Well the overnight boat isn't worthy of much description: you walk in and along each side of the boat are mattresses lined right up next to each other with numbers overhead. Approx 60people are crammed onto the floor with no personal space at all. Although people are lively at first, the gradual rocking of the boat soon puts people to sleep until we reach Surrathani the next morning at 5am…We were so glad that the seas had calmed down by this stage, so this actually made for quite a good night's sleep! Once on mainland, we waited around for a bit until the busses piled up and we were on the first one headed for Krabi, further south, over on the west coast of Thailand (gateway to the Andaman Sea which was severely hit by the Tsunami). Three hours later we arrived, and then after another wait we were transferred to a boat terminal and soon 12 people were crammed onto a tiny long-tail boat headed for the beach of Railay, only 45mins away.
Despite being on the mainland, this beach is surrounded by massive karsts cliffs and so is only accessible via boat. Lonely Planet describes it as one of Thailand's most beautiful beaches, and it certainly didn't disappoint. On arrival at 11am, it took longer than expected to find accommodation, as we found prices to be so much higher than over on the east side. We eventually ended up in a beautiful resort set amongst the cliffs, higher up from the beach. It was the first day after 'peak' season had ended and the cheapest we found on the island was 750baht for a very modest bungalow (the most we have paid for so far our entire trip!). As we only planned to spend one night here, we were determined to make the most of it and headed straight out to explore.
Railay itself is actually divided into 3 beaches, each a 5min walk away from each other, each facing east, south and west. As we were staying on the least attractive beach (east) we first checked out Railay West and then ended up spending the afternoon on the beach facing south which was the most attractive by far! The waters were a beautiful inviting blue green colour which was literally surrounded by massive cliffs which towered over you whilst lying on the sand. Regardless of the tide, the beach was ideal for swimming, with the occasional cliff to jump off of into the waters. Many vendors walked up and down the beach selling cold drinks, beers and icecreams (although they were far less aggressive than in Cambodia and only approached you if you made eye contact). Apparently Railay is one of the world's top climbing destinations, and it is easy to see why. Had we not been staying only one night we probably would have enrolled into a one-day course, as the setting was simply stunning. We also found that there appeared to be far less backpackers here with a prevalence of families and people holidaying out of suitcases instead, for people appeared far more groomed than us haha.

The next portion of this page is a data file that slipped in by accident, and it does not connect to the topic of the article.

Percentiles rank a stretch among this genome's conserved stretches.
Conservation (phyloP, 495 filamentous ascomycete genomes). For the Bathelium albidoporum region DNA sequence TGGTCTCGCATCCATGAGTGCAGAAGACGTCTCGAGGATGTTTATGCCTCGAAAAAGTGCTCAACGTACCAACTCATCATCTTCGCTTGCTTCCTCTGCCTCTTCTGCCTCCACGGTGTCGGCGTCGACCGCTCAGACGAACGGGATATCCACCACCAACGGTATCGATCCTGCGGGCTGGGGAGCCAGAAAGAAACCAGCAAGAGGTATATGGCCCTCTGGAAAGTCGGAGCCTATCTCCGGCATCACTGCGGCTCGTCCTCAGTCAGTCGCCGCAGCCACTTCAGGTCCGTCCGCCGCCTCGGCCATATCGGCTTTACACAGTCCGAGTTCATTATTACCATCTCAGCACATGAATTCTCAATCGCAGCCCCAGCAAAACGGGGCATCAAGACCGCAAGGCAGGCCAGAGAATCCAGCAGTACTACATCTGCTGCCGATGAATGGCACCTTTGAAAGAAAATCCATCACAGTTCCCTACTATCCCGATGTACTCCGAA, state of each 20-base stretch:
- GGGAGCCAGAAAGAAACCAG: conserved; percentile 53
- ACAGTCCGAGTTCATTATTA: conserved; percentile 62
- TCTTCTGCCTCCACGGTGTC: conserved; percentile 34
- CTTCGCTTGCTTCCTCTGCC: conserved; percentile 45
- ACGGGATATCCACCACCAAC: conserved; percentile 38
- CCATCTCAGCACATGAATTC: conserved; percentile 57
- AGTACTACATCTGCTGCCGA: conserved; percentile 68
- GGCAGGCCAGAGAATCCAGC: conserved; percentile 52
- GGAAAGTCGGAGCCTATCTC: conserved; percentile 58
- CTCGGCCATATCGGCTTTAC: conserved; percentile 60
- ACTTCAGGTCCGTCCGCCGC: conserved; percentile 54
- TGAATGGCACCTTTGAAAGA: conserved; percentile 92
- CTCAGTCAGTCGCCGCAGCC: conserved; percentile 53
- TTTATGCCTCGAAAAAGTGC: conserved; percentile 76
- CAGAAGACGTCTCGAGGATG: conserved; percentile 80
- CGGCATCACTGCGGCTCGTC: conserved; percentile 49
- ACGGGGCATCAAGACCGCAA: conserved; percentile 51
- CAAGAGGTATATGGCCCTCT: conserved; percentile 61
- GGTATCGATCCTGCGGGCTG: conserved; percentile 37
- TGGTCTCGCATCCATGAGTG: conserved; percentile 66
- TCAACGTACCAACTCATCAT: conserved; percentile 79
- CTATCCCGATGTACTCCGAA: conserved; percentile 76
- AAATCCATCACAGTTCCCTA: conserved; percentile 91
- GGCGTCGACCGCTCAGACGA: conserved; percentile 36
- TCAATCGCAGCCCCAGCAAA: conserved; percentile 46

Once the sun started setting we headed over to Railay West to watch it go down. We managed to find another beach vendor to score a cheap beer (a third the price to the bars which were less than 20m behind us! In fact many of the eateries on this island are muslim and so do not serve any alcohol at all!) . Whilst contemplating the surroundings, a friendly-looking couple approached us and asked if we wanted to join them on their private catamaran for a days worth of exploring the nearby islands, including snorkelling, beers and BBQ food…all for approx NZ$100 each. It was a great way to escape the crowds. He was a kiwi, and she was from Denmark, and this was what they did for a living: sailing the world and every now and then inviting other couples to join them for a little bit of extra cash - that is the life!! We were very jealous indeed haha. Unfortunately we had already booked for our departure the next morning, and we wanted to save $ for our next diving adventure in Koh Phi Phi - they do have a website however, and so maybe one day we will look into it a bit more…
Having had a very sober past week, and the fact that we were now travelling by ourselves again, we were quite keen to head out and meet some people. Unfortunately the island failed to impress with its nightlife and so we ended back at our resort's own bar and enjoyed drinking and playing pool with a few locals, which was great! It was appropriately called the 'Stone Bar' and was located beneath a massive cliff. By day it ran climbing lessons, and by night the cocktails were fabulous! There were several lights pointing up onto the cliff, and so when lying on your back, it was a surreal feeling looking above you to this massive over-towering cliff and then the stars beyond…
Up early next morning we also discovered that our resort had a fantastic restaurant further uphill which had amazing views beyond the cliffs and over the ocean. So we enjoyed great (real!) coffee and breakfast in an incredibly peaceful and relaxing setting. With our packs we then set off downhill, over to Railay West to await our 9am ferry to the famous Koh Phi Phi.